“I think that we have come to a place where political parties have centralized too much power and we live in a very hyper-partisan world in Ottawa and I think that’s to the detriment of democracy,” she adds.

“What I mean by that is Members of Parliament currently now are responsible to the Prime Minister or their leader as opposed to what I think should be the other way around. Members of Parliament should be answerable to their constituents and the leader should be answerable to their Members of Parliament.”

All of the major parties have put forward a candidate in the Vancouver Granville riding and are hoping to unseat Wilson-Raybould, including the Liberals, who’ve chosen Taleeb Noormohamed as their new candidate for the riding.

The technology executive, who ran unsuccessfully for the Liberals in 2011 and ran to be Vision Vancouver’s mayoral candidate last year before pulling out of the race, says he hopes to be a voice for the riding on issues that matter, adding the riding deserves an MP who will be in government.

“I think we have to be focused on what really matters to the people that we are representing. My job, if elected as the Member of Parliament for Vancouver Granville, is to represent their interests,” he tells NEWS 1130 when asked about his opponent, Wilson-Raybould.

“The challenge, I think, has been getting the media to realize that the real issues that we’re facing in this community is around housing and affordability, around how we deal with climate change.”

Conservative candidate for the riding, Zach Segal, who has worked at Parliament Hill as a policy and communications aide, says with both Wilson-Raybould and Noormohamed running, he feels as though he’s facing two Liberals. He says he has deep roots to the riding, which he feels has been neglected by the Liberals, and is running because he wants to be a real voice for constituents.

“We’re hearing more and more people at the doors saying they don’t feel an independent can get results and it’s the nature of our system. It’s very hard to get results as an independent because you don’t have a party leader to go to,” he tells NEWS 1130, saying his focus is on helping people get ahead by tackling affordability, taxes, and housing issues.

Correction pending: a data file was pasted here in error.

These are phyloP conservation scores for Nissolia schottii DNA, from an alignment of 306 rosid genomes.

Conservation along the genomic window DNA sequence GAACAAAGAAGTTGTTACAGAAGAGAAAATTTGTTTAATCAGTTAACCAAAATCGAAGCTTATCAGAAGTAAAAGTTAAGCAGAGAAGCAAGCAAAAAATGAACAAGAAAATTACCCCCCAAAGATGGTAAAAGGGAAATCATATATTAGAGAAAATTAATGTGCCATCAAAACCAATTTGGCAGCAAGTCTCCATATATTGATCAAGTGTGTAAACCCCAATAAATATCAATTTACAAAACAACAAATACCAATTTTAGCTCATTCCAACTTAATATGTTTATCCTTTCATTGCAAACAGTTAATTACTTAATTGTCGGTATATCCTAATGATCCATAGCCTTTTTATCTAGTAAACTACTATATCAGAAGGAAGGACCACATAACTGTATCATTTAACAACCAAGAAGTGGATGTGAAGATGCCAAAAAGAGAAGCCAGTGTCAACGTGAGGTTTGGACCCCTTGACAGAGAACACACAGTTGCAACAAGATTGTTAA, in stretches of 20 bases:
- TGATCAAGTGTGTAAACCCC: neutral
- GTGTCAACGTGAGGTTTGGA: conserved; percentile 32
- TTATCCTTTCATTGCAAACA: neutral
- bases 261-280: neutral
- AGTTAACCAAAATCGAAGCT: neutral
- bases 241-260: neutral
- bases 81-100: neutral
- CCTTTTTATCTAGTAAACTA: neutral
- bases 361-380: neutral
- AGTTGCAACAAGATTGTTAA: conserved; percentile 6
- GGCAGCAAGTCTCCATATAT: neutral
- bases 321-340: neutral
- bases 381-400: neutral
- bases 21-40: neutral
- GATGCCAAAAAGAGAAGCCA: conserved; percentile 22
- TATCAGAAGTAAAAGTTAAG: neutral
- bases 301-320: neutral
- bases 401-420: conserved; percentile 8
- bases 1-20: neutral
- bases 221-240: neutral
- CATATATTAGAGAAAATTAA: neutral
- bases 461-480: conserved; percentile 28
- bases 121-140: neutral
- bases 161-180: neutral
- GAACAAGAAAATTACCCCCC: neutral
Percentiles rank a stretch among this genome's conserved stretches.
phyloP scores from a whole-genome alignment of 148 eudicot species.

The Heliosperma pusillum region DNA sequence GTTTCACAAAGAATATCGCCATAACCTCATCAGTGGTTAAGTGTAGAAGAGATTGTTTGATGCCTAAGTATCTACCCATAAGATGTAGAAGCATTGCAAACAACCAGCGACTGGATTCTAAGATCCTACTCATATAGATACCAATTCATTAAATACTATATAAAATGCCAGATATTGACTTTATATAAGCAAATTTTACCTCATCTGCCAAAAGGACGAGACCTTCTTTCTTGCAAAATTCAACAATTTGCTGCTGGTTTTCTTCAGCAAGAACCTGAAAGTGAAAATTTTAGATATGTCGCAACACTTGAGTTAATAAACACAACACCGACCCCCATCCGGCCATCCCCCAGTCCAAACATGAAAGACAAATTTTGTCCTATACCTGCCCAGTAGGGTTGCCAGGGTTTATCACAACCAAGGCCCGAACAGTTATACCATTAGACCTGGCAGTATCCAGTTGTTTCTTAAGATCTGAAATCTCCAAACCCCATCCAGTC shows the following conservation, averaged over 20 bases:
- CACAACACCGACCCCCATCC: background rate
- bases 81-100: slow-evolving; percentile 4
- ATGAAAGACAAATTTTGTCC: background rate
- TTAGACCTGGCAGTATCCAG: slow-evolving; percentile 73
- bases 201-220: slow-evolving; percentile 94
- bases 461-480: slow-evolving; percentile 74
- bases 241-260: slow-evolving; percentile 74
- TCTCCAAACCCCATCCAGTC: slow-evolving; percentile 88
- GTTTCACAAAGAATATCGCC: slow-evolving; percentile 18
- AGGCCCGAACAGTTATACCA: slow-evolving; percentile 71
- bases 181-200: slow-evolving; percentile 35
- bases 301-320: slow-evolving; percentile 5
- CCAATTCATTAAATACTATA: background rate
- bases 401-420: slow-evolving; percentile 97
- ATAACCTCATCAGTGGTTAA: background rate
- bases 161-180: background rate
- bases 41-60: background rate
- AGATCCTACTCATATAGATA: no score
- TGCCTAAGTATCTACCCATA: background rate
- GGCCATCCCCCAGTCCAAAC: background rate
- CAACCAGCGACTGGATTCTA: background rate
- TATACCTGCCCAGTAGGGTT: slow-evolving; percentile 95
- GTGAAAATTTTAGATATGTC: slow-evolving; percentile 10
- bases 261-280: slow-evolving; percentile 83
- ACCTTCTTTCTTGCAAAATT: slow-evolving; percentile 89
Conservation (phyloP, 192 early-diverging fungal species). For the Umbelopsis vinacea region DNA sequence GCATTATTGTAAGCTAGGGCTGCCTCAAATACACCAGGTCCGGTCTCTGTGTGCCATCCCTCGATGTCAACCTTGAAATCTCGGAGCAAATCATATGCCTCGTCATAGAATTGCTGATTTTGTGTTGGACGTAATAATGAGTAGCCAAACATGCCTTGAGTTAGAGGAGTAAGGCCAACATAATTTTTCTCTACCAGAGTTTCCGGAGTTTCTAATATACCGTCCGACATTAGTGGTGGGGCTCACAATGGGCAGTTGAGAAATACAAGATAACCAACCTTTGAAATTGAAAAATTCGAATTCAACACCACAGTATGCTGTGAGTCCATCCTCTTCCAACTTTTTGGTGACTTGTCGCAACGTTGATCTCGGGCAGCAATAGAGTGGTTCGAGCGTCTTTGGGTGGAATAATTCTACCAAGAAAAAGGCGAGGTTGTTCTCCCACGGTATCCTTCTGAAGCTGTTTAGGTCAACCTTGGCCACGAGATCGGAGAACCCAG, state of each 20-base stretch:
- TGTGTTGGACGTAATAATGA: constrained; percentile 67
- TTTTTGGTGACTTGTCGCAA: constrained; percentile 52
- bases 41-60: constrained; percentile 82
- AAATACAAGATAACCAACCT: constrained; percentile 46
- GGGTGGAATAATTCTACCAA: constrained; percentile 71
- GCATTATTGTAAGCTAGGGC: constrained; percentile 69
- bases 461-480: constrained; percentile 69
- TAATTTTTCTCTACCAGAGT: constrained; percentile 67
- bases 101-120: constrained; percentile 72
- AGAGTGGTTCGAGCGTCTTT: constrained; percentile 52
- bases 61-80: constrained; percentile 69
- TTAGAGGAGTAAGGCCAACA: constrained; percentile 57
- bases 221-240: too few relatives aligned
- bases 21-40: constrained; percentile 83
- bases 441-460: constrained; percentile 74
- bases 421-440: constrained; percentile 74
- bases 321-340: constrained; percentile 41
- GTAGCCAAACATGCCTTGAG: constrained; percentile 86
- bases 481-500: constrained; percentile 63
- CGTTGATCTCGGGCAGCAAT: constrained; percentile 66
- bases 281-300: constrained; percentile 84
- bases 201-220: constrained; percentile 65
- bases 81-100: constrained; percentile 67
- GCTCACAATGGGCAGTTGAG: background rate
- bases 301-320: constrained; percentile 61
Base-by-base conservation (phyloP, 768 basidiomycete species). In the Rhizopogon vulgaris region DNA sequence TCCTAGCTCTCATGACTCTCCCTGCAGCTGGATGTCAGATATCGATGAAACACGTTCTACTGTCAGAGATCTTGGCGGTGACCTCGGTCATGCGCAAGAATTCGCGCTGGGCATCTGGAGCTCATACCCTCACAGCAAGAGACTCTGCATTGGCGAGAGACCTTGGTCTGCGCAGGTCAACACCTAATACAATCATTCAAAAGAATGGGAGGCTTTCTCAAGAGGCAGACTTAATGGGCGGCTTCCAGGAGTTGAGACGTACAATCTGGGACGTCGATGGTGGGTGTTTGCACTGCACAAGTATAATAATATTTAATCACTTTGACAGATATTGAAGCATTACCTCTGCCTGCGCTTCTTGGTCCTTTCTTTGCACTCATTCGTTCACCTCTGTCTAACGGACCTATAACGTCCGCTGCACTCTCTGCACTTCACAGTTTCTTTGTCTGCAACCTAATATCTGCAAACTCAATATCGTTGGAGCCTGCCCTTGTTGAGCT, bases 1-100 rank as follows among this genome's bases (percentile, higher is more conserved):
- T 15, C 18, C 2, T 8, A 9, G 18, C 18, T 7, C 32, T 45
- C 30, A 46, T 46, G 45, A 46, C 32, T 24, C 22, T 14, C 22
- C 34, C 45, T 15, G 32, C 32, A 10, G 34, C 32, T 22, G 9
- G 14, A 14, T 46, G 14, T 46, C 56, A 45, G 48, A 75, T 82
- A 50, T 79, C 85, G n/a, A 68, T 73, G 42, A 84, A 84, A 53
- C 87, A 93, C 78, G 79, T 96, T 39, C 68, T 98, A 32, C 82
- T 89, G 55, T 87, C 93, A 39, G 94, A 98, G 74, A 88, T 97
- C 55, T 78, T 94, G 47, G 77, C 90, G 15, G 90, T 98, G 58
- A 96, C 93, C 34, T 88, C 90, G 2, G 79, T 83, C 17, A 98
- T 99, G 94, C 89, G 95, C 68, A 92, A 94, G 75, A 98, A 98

“If I am to be elected, I can bring Vancouver Granville’s concerns to the Conservative party, to Andrew Scheer and we can get results for the people here.”

Yvonne Hanson is running as the NDP candidate for Vancouver Granville. She believes it’s time for the party to be given a chance to govern, saying they have a strong platform that will address key concerns.

“It’s unfortunate for this riding because all of the eyes are on the fallout of the SNC scandal instead of being on the issues that matter to the people of the riding,” she says about the attention on Wilson Raybould.

“There’s a few interconnected crises. We’ve got the housing crises that’s affecting everybody here in the riding and we’ve got the climate crises that is scaring everybody here in the riding, so we need a government that is willing to stand up for solutions that address both of those crises.”

Louise Boutin is running for the Greens while Naomi Chocyk is running for the People’s Party of Canada.